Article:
In my previous article I touched on the adventures that can be experienced in and around Linkwasha Camp in Hwange National Park. Yes, that is an incredible adventure... but the real adventure is to explore the magnificent Makalolo and Linkwasha concessions here. These Wilderness exclusive-use concessions are situated in the eastern corner of Hwange, and cover a massive 53 000 hectares, including the sweeping Ngamo Plains, which makes this area the perfect safari destination for summer or winter game viewing.
I spent four nights at Linkwasha in March 2019, which is still summer season. By staying four nights, I was able to explore all four quadrants of the traversing area systematically, and I can gladly report that this area is surely the most beautiful and diverse of its kind in the whole of Hwange. The habitats range from vleis and teak forests to plains filled with ilala palms, and all are filled with incredible wildlife viewing. The knowledgeable Eustace was my guide, and with his relaxed demeanor he taught me much about the intricacies of the bush. While exploring we discussed grasses, trees, birds, history and, of course, wildlife.
On our first morning we decided to cover the northern reaches of the Linkwasha Concession. We made our way to Mbiza, via Davison’s Camp. The area around Davison’s is a forest of false mopanes, my new favourite tree! We tried connecting with racket-tailed rollers, but without success. Close to Davison’s we came across two lionesses. After spending some time with them, we carried on to Mbiza Plains, a beautiful ilala palm-filled plain. There was plenty of general game around, but the highlight was spending the rest of the morning with a mother cheetah and her two cubs. We spent close to two hours with them, until they were chased away by a troop of baboons. Cheetahs are such fragile cats, and it is always a pleasure to spend time with them.
That afternoon we spent exploring Back Pans, not far from camp. There were plenty of elephants around, but the highlight was enjoying sunset at the waterhole with a male sable antelope coming to drink while we enjoyed a gin and tonic.
On day two we decided to head east, and cover the famous Ngamo Plains. Ngamo is a large area, and is often described as the “Serengeti of Hwange”. In summer the “green carpet” is filled with zebra, blue wildebeest, impala and we even encountered an eland! It is the most prolific area in Hwange for summer game viewing. We also encountered the lion pride that calls Ngamo home. It is hard to believe that this green paradise turns into an almost desert-like environment in the dry season!
We went back to Ngamo Plains in the afternoon. Why not? It is such an incredible spot. We found the Ngamo Pride again, and added two spotted hyaenas to our list for the day. On our way there we also found the biggest sable bull I have ever encountered.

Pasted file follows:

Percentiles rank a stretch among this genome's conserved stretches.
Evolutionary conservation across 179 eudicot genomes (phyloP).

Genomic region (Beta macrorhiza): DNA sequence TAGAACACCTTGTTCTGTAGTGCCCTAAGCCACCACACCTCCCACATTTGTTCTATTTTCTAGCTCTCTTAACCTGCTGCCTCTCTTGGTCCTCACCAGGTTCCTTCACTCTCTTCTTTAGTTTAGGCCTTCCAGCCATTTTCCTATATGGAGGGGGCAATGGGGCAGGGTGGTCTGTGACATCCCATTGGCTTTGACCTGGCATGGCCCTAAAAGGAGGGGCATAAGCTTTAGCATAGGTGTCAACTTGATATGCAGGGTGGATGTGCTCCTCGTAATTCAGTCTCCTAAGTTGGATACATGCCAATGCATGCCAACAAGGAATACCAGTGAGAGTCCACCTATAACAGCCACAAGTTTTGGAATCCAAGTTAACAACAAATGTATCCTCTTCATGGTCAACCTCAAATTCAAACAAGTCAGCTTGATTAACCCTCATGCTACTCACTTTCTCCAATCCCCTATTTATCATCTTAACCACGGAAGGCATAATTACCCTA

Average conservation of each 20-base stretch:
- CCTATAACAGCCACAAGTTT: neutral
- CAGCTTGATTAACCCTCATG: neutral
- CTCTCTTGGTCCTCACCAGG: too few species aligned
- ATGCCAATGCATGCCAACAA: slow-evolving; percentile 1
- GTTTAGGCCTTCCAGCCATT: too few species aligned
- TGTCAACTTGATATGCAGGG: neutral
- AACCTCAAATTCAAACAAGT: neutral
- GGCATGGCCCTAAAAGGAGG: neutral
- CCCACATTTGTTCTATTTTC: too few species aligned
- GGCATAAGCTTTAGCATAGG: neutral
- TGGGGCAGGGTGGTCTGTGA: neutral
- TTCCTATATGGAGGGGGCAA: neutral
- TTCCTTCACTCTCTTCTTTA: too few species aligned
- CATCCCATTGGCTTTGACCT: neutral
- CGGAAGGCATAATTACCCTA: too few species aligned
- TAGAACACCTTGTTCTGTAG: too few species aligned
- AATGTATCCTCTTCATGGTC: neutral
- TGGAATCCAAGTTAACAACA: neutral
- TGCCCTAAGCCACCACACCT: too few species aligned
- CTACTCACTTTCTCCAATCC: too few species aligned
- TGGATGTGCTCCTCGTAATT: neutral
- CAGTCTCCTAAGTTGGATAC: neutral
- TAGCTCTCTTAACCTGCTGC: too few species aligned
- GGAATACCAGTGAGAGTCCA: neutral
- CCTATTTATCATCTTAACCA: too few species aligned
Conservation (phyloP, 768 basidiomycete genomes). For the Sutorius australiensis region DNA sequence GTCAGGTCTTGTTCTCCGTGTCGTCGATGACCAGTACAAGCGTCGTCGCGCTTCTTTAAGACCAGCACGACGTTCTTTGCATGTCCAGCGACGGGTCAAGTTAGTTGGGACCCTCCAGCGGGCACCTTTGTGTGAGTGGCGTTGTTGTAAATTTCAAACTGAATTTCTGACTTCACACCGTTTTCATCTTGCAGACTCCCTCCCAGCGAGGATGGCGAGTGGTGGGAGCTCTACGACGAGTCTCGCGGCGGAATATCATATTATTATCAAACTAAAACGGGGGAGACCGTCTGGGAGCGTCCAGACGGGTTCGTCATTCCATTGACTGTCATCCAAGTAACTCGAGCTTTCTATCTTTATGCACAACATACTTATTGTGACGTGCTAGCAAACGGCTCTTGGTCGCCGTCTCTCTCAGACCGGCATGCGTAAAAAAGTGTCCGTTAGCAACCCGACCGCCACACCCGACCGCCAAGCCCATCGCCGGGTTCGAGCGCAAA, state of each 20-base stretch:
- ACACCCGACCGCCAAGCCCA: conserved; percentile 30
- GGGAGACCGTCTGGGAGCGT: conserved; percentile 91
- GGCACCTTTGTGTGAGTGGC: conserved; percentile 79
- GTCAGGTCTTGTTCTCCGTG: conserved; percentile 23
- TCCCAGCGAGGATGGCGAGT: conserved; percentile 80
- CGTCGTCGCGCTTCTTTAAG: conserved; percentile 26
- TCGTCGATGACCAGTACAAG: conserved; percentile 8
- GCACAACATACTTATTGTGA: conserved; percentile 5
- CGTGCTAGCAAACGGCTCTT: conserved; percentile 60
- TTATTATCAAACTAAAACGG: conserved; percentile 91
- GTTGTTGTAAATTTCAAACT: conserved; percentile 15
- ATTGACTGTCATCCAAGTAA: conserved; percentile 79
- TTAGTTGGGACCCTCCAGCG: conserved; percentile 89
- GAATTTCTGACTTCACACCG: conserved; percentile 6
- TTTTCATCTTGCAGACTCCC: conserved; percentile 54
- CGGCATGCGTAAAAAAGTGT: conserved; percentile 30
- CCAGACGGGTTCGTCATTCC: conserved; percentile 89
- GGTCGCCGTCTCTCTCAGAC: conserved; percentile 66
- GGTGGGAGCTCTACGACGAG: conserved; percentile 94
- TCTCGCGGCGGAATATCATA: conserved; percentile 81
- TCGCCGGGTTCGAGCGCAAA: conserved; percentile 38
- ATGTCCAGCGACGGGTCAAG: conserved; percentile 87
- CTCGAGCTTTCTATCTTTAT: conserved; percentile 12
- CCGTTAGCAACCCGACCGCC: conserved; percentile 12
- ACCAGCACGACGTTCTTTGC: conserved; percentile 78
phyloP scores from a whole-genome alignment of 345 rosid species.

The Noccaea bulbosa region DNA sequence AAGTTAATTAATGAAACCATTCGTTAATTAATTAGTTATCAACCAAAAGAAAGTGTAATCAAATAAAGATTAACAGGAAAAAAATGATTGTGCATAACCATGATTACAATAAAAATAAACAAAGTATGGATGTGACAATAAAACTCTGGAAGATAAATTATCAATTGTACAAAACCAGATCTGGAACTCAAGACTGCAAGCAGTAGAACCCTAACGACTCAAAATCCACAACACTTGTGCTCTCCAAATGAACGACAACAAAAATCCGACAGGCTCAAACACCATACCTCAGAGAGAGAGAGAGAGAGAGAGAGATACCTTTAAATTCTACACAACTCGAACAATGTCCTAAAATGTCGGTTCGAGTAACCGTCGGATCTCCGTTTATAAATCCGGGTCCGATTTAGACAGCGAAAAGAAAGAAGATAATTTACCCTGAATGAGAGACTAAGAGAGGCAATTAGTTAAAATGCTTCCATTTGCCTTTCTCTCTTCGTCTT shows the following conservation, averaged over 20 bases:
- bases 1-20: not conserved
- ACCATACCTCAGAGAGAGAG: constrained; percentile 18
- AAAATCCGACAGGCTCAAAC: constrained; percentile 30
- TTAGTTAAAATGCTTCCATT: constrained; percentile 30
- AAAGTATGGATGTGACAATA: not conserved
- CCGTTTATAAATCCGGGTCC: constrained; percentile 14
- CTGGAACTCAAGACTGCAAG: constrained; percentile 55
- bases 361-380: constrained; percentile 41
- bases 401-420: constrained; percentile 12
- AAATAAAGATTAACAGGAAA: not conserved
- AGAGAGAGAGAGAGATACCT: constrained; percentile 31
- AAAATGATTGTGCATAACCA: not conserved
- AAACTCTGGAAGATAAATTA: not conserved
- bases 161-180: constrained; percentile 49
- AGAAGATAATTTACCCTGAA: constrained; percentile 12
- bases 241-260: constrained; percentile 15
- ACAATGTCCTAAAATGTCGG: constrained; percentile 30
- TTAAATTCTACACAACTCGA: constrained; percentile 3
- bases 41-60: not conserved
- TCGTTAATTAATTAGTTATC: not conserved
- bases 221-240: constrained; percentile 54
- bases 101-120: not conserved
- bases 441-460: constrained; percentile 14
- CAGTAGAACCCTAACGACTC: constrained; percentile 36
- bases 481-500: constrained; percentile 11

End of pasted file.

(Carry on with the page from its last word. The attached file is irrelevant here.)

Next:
Our plan for day three was to head west towards Ngweshla, via Scott’s Pan. Scott’s Pan is only a 15-minute drive from camp, which meant we arrived there in the golden morning light. There we enjoyed a memorable sighting of a pack of African wild dogs (the second most endangered carnivore in Africa). We then proceeded to Ngweshla, the western boundary of the concession, where we just missed out on a lion sighting. There were plenty of tracks around though. We decided to return via Broken Rifle Pan (I still wonder what the origin is of the name), where we encountered another, single African wild dog.
At Samavundla Pan on our way back we added roan antelope to our list, and as we approached the roan, we came across a cheetah! Hwange is full of surprises for sure... the cheetah proceeded to climb onto a termite mound to scan its environment.
In the afternoon we headed to the log pile hide situated in front of Little Makalolo, where we enjoyed a procession of elephants coming to cool off and quench their thirst. The youngsters were so excited, chasing each other playfully around the waterhole. To witness this from the log pile hide was surreal, as you feel like a member of the herd!
The airfield is situated in the south of the concession, which suited us perfectly as this gave us the opportunity to explore the fourth quadrant on our last day. Our morning started with the highlight of the week: a caracal only ten minutes from camp! Caracals are really elusive, so I was ecstatic to say the least! Later on, as we stopped to try and get a photo of a shaft-tailed whydah, a lion popped up next to the thicket where the whydah sat. As I said before, Hwange is full of surprises... we ended our exploration at Madison Pan close to the airfield, where we came across a beautiful herd of roan.
Hwange is raw, authentic and wild Africa. It is known as one of the last great elephant sanctuaries in the world, but it offers so much more. It is diverse, it is beautiful; wildlife is plentiful, and to explore this abundance on the exclusive Makalolo and Linkwasha concessions is the cherry on top...
Written and Photographed by Anton Kruger
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